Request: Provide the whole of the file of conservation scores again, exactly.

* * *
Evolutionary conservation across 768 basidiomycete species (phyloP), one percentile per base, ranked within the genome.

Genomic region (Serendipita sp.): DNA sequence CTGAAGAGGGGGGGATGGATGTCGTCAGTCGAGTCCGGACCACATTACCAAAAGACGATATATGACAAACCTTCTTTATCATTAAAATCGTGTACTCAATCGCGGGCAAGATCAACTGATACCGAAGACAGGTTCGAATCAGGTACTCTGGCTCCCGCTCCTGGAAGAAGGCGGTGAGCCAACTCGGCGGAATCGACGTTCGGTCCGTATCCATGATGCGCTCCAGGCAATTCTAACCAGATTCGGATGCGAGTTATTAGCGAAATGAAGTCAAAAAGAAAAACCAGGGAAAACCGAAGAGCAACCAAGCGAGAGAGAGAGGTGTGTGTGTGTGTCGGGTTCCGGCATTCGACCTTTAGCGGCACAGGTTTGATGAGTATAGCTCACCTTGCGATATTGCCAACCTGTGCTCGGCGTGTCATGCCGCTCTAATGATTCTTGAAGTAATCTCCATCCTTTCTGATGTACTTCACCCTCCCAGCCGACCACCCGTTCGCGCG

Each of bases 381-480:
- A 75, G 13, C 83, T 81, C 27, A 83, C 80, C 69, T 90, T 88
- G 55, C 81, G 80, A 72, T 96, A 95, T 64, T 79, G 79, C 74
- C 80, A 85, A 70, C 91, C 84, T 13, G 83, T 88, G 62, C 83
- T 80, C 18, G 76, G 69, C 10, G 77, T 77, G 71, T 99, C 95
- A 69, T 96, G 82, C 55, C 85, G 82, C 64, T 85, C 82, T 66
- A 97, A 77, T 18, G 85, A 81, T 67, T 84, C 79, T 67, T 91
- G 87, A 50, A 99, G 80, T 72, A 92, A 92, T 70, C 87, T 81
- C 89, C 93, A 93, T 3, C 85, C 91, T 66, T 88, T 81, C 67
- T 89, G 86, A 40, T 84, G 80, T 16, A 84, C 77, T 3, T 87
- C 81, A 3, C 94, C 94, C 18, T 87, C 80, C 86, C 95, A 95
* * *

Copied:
Evolutionary conservation across 768 basidiomycete species (phyloP), one percentile per base, ranked within the genome.

Genomic region (Serendipita sp.): DNA sequence CTGAAGAGGGGGGGATGGATGTCGTCAGTCGAGTCCGGACCACATTACCAAAAGACGATATATGACAAACCTTCTTTATCATTAAAATCGTGTACTCAATCGCGGGCAAGATCAACTGATACCGAAGACAGGTTCGAATCAGGTACTCTGGCTCCCGCTCCTGGAAGAAGGCGGTGAGCCAACTCGGCGGAATCGACGTTCGGTCCGTATCCATGATGCGCTCCAGGCAATTCTAACCAGATTCGGATGCGAGTTATTAGCGAAATGAAGTCAAAAAGAAAAACCAGGGAAAACCGAAGAGCAACCAAGCGAGAGAGAGAGGTGTGTGTGTGTGTCGGGTTCCGGCATTCGACCTTTAGCGGCACAGGTTTGATGAGTATAGCTCACCTTGCGATATTGCCAACCTGTGCTCGGCGTGTCATGCCGCTCTAATGATTCTTGAAGTAATCTCCATCCTTTCTGATGTACTTCACCCTCCCAGCCGACCACCCGTTCGCGCG

Each of bases 381-480:
- A 75, G 13, C 83, T 81, C 27, A 83, C 80, C 69, T 90, T 88
- G 55, C 81, G 80, A 72, T 96, A 95, T 64, T 79, G 79, C 74
- C 80, A 85, A 70, C 91, C 84, T 13, G 83, T 88, G 62, C 83
- T 80, C 18, G 76, G 69, C 10, G 77, T 77, G 71, T 99, C 95
- A 69, T 96, G 82, C 55, C 85, G 82, C 64, T 85, C 82, T 66
- A 97, A 77, T 18, G 85, A 81, T 67, T 84, C 79, T 67, T 91
- G 87, A 50, A 99, G 80, T 72, A 92, A 92, T 70, C 87, T 81
- C 89, C 93, A 93, T 3, C 85, C 91, T 66, T 88, T 81, C 67
- T 89, G 86, A 40, T 84, G 80, T 16, A 84, C 77, T 3, T 87
- C 81, A 3, C 94, C 94, C 18, T 87, C 80, C 86, C 95, A 95